Ian: I think again from a market perspective, we're actually seeing quite a lot of data being produced by providers and even the in house teams to demonstrate, I suppose demonstrate a few things. One would be that they've got their arms around this quite clearly, which from a trustee and sponsor perspective is reassuring, but also to try and track the nature of that demand and how it's changing which helps in terms of prioritization and forward planning. So again it's been encouraging how quickly we seem to have slipped into a routine of weekly updates from providers around how demand has changed.
James: I'd absolutely agree with that. I mean there's certain things that we've probably talked about internally that we thought would be quite nice haves, but now we have them because things like reporting is essentially important, so we have daily updates across the whole of our business in terms of where we're at with projects, SLAs et cetera, which is visible at a very senior level. So that gives a very good overview of where we are at and how we are delivering service. So just to have that has been great but there's loads of other things that we've been able to push forward which will no doubt kind of now stay with us as we move forward after COVID-19 eventually leaves us behind.
Ian: Clients will probably, and certainly our view is clients will probably want a bit of a refresh on what the delivery model looks like at the end of all this. They're probably very familiar with how it used to be. There's probably going to be a requirement, I think at some stage to say this is where we've got to and I suppose your own delivery model will evolve as a result of this and I think our view is that needs to be designed rather than happen through as a result of this. Your points well made. We had people in offices for a reason. Those reasons haven't gone away, although maybe there are areas where homeworking is more appropriate in the future. So I think that update, refresh, review of the delivery model from a client perspective and from a provider perspective is going to be interesting at the right time.
James: XPS Group has been working very closely together and where we perhaps do have additional resource in certain pockets of the business, we have been utilizing those and they've been shared out. So that's worked really well. And again, I think that just comes down from very good leadership from the top and it's just filtered down. So yeah, it's great to see because in some areas where we are busier, that additional support is very much welcomed by the employees, in those areas.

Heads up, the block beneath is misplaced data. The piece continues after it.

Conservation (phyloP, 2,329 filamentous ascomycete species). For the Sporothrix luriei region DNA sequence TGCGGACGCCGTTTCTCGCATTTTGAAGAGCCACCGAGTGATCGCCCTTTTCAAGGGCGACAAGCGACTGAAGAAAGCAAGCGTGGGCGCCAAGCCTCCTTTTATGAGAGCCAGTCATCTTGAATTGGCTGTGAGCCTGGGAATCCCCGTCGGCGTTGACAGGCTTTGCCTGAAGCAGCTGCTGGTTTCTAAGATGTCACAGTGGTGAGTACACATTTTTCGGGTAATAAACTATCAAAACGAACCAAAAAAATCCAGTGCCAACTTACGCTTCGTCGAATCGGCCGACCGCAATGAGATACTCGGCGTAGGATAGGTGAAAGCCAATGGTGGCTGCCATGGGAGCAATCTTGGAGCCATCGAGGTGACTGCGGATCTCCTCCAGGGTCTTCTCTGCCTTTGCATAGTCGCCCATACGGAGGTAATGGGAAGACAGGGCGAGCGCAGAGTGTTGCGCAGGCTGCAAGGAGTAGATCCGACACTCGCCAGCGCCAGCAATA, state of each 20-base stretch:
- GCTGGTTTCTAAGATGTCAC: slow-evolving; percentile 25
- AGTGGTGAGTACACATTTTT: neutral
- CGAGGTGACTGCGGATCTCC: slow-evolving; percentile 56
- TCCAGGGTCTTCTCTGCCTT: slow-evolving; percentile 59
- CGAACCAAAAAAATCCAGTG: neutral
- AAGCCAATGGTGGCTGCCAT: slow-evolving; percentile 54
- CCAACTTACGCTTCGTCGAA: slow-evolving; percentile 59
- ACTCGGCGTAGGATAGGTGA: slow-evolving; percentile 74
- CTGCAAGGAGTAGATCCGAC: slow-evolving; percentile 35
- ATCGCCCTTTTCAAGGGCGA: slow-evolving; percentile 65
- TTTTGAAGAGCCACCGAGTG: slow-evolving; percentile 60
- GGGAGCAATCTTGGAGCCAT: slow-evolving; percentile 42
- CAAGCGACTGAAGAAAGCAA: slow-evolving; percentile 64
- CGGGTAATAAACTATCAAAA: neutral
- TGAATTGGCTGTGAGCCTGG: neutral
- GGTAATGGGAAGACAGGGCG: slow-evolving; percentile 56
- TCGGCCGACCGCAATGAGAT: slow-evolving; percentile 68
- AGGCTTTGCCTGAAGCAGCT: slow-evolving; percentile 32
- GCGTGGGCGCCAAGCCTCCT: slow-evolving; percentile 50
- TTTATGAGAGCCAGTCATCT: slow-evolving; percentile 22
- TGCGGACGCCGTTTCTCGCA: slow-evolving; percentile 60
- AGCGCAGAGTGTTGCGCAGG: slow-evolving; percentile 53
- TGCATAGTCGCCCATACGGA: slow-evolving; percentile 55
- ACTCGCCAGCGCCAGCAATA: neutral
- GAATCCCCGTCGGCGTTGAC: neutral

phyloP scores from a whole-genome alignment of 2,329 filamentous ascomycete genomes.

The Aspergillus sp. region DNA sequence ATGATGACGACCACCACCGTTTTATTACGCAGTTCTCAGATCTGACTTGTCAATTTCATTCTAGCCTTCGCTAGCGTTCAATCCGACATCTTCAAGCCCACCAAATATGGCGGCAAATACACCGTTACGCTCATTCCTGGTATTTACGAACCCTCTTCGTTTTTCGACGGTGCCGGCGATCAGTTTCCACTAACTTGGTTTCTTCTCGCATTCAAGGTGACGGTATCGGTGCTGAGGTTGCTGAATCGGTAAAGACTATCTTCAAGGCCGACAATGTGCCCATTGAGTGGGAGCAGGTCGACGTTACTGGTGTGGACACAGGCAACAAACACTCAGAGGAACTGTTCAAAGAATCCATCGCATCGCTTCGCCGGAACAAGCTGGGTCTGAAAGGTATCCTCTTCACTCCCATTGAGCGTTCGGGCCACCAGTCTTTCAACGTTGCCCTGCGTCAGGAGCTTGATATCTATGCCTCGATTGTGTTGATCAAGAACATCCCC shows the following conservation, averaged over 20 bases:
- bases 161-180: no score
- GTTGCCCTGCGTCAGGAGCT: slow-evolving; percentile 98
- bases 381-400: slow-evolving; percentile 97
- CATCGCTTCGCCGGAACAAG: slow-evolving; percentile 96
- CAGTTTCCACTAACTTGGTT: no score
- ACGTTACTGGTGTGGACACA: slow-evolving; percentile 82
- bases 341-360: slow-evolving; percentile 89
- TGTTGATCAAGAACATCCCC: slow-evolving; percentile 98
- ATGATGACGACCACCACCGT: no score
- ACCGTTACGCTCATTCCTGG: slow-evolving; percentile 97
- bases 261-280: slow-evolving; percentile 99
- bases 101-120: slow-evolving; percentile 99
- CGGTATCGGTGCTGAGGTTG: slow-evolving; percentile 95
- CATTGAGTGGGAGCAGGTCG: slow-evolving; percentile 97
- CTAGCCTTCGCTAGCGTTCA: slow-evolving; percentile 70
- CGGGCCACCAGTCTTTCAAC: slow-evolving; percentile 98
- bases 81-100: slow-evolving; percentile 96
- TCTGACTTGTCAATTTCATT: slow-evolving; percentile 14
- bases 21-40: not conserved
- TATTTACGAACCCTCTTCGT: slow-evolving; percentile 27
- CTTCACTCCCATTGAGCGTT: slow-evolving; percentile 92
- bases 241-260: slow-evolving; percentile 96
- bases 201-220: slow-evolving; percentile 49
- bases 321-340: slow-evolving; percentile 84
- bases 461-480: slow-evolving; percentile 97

We are certainly seeing prospective clients and procurement companies contacting us. So things are certainly moving forward. I think we've perhaps seen one or two cases where processes have been paused. However, what we are saying, and we would urge employers, sponsors and indeed trustees, is that if we do pause on your process, there might well be 6 to 9-12 months, a capacity issue in the market. We are operating very much as BAU, as I've already mentioned and I think that we are fully equipped to continue to deliver on a transition. And so on that basis I think we would be keen to still work with clients and indeed urge them to continue with their processes that they may have already instigated.
Thanks Ian; it's been great to speak to you this morning and certainly virtual has worked exceptionally well. I think the things I'm going to take away from this is that I think in terms of new business and sponsoring employers and indeed trustees, if they do have a process in place, I think they should continue with that process. It would certainly be advantageous, particularly in light of a potential capacity problem at 9/12 months and beyond into the future. I think some of those things that we've adopted, those processes, I'm sure will stay with us now into the future. And again, I think there's lots of things to think about in terms of how we manage admin firms in the future. And indeed, a lot of that will require a certain amount of additional thought, but it's certainly given us something to think about.